Why You Should Create Your Own LinkedIn Group
Recently we’ve partnered with LinkedIn trainers, Marshall Walker to widen our social media offering. As part of this relationship, we have co-created our own LinkedIn Group. One main reason is because of the change in the way social media is being used. Referral traffic and organic reach have dropped due to algorithm changes, particularly with Facebook. Small businesses are now looking for alternative ways to market their brand, one such way is closed communities such as Facebook and LinkedIn groups.We are in the very early stages of our group but here are our findings so far:
In order for us to control who joins the group, we’ve set it up for the time-being as an unlisted group. It will stop spammers from taking over and we can keep an eye on who might be a competitor.
We will be sharing content, tips, info on new features on Facebook, Twitter, Instagram and LinkedIn. Our aim is to share our expertise and we are hoping that we establish ourselves as the go-to people.
Before we start inviting people to our group, we will be building the content up over a couple of weeks. This is so that there is enough content to keep the invitees engaged.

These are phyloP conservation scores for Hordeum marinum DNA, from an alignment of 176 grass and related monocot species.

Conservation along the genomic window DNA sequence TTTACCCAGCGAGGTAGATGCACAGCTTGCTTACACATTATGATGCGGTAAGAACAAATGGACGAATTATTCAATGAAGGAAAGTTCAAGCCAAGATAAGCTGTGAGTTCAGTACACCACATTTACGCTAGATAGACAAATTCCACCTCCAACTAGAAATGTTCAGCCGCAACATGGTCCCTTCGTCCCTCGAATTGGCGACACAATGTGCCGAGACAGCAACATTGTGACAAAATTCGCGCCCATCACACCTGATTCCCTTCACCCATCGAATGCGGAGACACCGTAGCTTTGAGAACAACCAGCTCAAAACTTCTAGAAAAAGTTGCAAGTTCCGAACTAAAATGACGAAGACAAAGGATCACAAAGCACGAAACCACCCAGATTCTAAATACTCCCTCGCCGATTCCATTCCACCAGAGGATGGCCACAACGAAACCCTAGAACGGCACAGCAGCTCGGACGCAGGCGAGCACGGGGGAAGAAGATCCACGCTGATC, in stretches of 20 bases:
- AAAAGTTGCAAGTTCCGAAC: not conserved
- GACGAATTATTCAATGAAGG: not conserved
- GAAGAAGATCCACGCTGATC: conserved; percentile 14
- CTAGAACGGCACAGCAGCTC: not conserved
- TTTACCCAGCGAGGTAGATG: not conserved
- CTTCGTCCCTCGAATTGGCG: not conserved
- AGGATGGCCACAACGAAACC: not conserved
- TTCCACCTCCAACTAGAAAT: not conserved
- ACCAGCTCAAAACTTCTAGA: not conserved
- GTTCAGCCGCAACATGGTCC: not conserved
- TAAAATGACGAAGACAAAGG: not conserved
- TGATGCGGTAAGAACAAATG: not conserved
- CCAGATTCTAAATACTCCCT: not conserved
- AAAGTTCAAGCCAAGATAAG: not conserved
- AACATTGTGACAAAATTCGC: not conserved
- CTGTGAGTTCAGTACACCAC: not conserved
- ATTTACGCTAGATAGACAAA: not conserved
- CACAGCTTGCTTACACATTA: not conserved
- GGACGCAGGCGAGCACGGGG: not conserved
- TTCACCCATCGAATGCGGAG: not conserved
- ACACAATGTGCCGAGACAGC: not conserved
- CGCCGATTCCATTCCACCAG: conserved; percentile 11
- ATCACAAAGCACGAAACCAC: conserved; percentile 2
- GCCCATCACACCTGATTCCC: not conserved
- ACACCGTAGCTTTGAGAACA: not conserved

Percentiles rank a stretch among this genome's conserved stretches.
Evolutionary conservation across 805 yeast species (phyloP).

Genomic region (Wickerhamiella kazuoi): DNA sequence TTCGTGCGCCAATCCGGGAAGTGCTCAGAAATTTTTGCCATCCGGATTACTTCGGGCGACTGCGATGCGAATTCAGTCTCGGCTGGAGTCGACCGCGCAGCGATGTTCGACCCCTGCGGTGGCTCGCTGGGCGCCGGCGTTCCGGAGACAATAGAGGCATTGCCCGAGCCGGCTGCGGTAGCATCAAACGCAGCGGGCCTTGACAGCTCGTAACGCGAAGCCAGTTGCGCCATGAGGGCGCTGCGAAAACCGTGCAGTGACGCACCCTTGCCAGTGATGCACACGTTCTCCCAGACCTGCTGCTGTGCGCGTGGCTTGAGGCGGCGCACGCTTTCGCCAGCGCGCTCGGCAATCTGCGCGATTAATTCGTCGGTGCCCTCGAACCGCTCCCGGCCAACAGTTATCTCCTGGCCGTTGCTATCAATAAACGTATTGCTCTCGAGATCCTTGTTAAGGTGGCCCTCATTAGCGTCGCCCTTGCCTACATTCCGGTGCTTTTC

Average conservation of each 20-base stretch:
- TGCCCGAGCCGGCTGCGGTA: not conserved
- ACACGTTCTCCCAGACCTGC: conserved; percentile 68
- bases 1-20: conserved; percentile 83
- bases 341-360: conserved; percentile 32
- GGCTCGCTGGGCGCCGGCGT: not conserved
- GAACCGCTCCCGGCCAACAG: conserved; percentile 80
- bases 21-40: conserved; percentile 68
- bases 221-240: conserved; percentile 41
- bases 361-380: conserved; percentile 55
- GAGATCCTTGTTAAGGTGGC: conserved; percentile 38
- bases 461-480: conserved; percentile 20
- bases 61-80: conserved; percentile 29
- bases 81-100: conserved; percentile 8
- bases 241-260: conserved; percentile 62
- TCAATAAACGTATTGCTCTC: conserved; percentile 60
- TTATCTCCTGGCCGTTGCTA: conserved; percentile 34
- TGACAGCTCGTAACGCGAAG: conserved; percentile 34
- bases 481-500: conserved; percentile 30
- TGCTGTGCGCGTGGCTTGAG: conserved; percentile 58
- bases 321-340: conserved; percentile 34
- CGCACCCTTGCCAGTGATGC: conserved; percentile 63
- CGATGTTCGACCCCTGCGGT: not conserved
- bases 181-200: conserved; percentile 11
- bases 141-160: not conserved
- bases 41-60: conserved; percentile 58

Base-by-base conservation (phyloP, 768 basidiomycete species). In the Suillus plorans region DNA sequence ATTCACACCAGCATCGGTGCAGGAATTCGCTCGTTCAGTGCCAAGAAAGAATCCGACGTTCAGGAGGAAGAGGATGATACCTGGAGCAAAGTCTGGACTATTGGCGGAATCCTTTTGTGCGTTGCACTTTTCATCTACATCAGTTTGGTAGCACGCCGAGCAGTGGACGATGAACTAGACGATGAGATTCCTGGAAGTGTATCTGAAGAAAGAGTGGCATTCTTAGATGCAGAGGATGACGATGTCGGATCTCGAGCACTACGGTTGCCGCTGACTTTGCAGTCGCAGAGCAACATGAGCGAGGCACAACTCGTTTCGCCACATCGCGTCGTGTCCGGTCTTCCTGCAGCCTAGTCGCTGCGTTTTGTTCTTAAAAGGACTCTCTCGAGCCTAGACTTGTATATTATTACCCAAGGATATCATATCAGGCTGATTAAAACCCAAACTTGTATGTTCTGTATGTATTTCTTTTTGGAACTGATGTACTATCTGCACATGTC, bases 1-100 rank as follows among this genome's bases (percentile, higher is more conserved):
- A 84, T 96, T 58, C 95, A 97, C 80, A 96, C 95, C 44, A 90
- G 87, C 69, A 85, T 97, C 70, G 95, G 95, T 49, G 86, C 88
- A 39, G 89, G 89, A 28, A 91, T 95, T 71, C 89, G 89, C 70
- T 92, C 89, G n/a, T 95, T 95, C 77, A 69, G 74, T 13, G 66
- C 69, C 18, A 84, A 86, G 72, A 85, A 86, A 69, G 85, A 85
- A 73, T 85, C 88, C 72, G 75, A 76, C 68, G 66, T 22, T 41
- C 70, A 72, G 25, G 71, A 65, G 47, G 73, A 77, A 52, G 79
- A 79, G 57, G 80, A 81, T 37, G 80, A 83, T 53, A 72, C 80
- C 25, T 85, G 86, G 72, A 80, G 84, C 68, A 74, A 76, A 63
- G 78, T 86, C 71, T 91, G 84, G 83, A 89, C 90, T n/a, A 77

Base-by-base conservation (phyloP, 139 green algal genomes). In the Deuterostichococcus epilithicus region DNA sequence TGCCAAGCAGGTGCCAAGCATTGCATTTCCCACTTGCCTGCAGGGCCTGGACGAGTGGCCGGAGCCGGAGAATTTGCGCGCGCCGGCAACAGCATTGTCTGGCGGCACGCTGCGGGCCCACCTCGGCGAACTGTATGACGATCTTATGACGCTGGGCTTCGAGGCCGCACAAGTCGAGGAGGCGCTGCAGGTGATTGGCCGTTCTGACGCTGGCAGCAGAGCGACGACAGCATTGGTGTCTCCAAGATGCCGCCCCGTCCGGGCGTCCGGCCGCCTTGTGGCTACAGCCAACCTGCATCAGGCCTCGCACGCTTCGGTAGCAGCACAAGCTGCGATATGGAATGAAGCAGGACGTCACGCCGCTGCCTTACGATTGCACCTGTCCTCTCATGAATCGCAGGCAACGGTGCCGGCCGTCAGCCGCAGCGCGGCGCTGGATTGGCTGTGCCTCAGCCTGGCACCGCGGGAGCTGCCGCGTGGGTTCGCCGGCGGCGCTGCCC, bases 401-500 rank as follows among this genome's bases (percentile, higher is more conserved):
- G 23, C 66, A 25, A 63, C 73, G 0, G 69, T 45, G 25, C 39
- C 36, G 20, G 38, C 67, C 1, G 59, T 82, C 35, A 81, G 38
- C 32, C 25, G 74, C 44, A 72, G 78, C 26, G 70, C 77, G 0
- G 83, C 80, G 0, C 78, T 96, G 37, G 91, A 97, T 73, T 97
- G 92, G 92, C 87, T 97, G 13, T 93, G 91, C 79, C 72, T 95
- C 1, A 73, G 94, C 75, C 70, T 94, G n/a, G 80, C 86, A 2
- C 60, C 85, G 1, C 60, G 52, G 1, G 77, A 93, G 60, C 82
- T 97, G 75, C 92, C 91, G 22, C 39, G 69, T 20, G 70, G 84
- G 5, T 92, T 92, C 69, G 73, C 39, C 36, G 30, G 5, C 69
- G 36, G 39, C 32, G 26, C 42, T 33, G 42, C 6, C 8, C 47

- Asking members’ experience of something
- Survey questions
- Sharing our own content (blogs) and highlighting the key points
- Inviting members to ask questions that we can answer
- Utilise LinkedIn live (live broadcasting)
- Share recordings of webinars or “how to” videos
It doesn’t have to take a huge chunk of your time administering a LinkedIn group. However you will probably need to work out a rota on which days you will monitor and engage with the posts. Preparation is key. We will be working through our existing content (blogs most likely) to pull out nuggets of wisdom that we can then share with the group. This can be prepared in advance and scheduled in a social media dashboard.
A group is only going to work if you have members. We will be inviting our LinkedIn connections to join our group and then when we make new connections we can include an invitation in our message to them too.
Other inventive ways to grow the group can include:
- Put a message on your email footer
- Put a post out on your other social media channels to see who might be interested
- When networking, mention the group and then when you follow up with them, send an invite
We particularly like this article by Buffer that gives a good step-by-step guide into setting up a LinkedIn group and some good examples of what a successful LinkedIn group looks like. Remember it’s not about the numbers but good content and interaction.
We’ll be updating you on our progress but we are interested to hear if you’ve set up a LinkedIn group. Did it work for you?